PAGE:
As the project leader, I am involved in research relating to the overall project theme as described above. I am interested in understanding both the determinants of UN policy and the effects of various forms of intervention given the local conditions. 

Sabine Otto, Post-Doctoral Researcher

Why are some UN peacekeeping operations (PKO) effective in reducing violence against civilians while others are not? To address this research question I focus on the different types of armed actors involved in civil wars. While researchers have started to disaggregate PKOs to explain missions’ success and failure, most studies assume that the conflict is fought between two unitary actors. Building on research on multi-party civil wars I explore how domestic armed actors’ constellation impact PKOs outcomes. I am especially interested in how the existence of pro-government militias is related to PKOs' effectiveness in decreasing violence against civilians.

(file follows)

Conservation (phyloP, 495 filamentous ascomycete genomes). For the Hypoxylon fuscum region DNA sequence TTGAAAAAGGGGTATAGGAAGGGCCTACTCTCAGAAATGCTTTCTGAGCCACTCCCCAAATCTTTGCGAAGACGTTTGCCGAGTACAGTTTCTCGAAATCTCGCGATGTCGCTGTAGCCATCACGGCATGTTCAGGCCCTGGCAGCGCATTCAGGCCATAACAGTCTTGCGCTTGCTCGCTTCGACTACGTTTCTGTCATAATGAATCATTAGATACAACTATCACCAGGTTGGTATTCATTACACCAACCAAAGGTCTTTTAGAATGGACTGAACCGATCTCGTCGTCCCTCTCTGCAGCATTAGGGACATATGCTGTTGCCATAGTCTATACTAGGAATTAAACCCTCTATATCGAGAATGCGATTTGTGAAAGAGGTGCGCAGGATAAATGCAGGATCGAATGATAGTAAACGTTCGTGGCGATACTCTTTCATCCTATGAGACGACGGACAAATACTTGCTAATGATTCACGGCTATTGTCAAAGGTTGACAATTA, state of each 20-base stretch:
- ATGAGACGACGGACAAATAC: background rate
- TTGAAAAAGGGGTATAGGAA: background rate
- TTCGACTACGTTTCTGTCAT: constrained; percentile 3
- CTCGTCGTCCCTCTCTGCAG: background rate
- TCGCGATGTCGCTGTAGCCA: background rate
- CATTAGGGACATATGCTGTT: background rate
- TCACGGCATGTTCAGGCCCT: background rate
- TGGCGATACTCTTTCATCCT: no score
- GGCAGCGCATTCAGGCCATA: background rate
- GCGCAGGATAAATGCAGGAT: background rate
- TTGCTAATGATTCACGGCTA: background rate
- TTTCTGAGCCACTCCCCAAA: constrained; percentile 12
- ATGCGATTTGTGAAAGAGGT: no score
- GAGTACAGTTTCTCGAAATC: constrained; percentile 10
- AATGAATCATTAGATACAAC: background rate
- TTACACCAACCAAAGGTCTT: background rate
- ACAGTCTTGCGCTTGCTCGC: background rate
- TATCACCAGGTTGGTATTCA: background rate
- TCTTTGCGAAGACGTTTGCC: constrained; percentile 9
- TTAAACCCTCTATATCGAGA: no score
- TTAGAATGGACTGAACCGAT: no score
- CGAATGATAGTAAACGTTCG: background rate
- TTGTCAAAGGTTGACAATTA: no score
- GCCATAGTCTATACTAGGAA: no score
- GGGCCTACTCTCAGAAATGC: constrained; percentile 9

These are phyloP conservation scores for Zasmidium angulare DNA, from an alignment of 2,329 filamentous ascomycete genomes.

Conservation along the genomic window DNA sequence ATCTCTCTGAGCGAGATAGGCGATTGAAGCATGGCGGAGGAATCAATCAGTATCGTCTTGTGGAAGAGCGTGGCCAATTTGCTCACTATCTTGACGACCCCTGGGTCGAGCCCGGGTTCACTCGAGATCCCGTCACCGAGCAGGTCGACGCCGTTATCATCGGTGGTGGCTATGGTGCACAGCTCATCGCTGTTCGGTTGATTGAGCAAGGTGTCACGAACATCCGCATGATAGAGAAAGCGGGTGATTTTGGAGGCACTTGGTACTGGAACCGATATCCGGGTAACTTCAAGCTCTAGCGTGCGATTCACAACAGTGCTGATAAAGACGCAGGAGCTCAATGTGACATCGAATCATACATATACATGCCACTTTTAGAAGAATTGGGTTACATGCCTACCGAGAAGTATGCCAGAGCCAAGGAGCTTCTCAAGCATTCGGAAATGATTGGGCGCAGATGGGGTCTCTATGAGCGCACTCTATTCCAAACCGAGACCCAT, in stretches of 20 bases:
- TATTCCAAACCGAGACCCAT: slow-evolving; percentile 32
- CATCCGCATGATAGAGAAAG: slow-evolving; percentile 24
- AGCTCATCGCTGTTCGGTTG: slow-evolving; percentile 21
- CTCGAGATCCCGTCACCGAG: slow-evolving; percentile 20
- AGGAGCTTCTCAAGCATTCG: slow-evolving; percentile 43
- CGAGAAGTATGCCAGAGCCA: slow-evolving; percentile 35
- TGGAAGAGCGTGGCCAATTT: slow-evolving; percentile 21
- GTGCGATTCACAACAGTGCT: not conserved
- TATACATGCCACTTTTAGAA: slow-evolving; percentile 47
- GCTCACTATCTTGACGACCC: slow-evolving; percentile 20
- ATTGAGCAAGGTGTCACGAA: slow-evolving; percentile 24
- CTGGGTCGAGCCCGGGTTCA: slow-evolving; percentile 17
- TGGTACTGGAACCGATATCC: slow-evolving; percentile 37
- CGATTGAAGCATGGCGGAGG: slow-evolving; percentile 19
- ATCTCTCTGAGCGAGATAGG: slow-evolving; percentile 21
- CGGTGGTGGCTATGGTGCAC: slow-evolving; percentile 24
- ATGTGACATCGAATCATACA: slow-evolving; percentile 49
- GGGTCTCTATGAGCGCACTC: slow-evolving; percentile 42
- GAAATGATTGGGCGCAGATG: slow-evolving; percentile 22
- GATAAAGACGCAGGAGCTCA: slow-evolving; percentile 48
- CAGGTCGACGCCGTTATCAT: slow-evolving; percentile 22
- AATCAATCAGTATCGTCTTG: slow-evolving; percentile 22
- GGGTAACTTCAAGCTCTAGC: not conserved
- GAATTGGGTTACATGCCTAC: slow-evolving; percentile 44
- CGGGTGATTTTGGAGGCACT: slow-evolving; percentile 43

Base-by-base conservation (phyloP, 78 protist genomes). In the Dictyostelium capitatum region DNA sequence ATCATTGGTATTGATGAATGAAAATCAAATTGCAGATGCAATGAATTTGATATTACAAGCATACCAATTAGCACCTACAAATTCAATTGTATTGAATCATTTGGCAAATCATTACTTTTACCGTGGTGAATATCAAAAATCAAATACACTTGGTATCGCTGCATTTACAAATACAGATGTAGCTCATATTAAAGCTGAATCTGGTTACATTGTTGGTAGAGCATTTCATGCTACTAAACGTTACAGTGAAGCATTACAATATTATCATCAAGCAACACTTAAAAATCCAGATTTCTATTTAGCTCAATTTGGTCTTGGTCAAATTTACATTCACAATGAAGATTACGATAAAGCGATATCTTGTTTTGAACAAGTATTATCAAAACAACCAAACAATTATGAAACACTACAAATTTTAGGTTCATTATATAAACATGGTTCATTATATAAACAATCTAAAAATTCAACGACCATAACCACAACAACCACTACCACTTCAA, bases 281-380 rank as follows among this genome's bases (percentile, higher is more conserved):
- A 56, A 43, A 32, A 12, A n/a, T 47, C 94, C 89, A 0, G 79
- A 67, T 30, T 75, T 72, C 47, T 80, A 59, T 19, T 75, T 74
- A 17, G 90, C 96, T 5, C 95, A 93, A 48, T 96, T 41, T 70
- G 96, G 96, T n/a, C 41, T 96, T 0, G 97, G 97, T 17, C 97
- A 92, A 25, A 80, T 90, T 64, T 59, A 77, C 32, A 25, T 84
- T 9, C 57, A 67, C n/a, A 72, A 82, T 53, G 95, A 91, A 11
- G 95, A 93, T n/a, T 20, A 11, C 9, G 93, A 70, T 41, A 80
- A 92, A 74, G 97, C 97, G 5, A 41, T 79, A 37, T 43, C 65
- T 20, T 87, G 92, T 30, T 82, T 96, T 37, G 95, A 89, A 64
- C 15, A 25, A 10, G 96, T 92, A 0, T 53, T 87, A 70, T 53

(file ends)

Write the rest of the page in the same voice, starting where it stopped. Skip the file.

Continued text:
Corinne Bara, Post-Doctoral Researcher

My research focuses on peacekeeping and postwar armed violence, that is, various forms of collective violence that often accompany and follow peace processes and can last well into the postwar period. The two main questions I aim to answer within this project are: Do peace operations reduce the overall extent of collective postwar violence? Or do they inadvertently contribute to an increase in postwar violence by shifting the strategic calculus of actors away from battlefield engagements towards forms of violence that are less easily detected and sanctioned by those with a stake in the peace? Part of the answer to these questions may depend on whether peace operations are mandated and equipped to fill the public security vacuum that often presents itself after the end of civil war. To test this, this project involves the collection new data on the public security aspects of peace operations.

Angela Muvumba Sellström, Ph.D., Researcher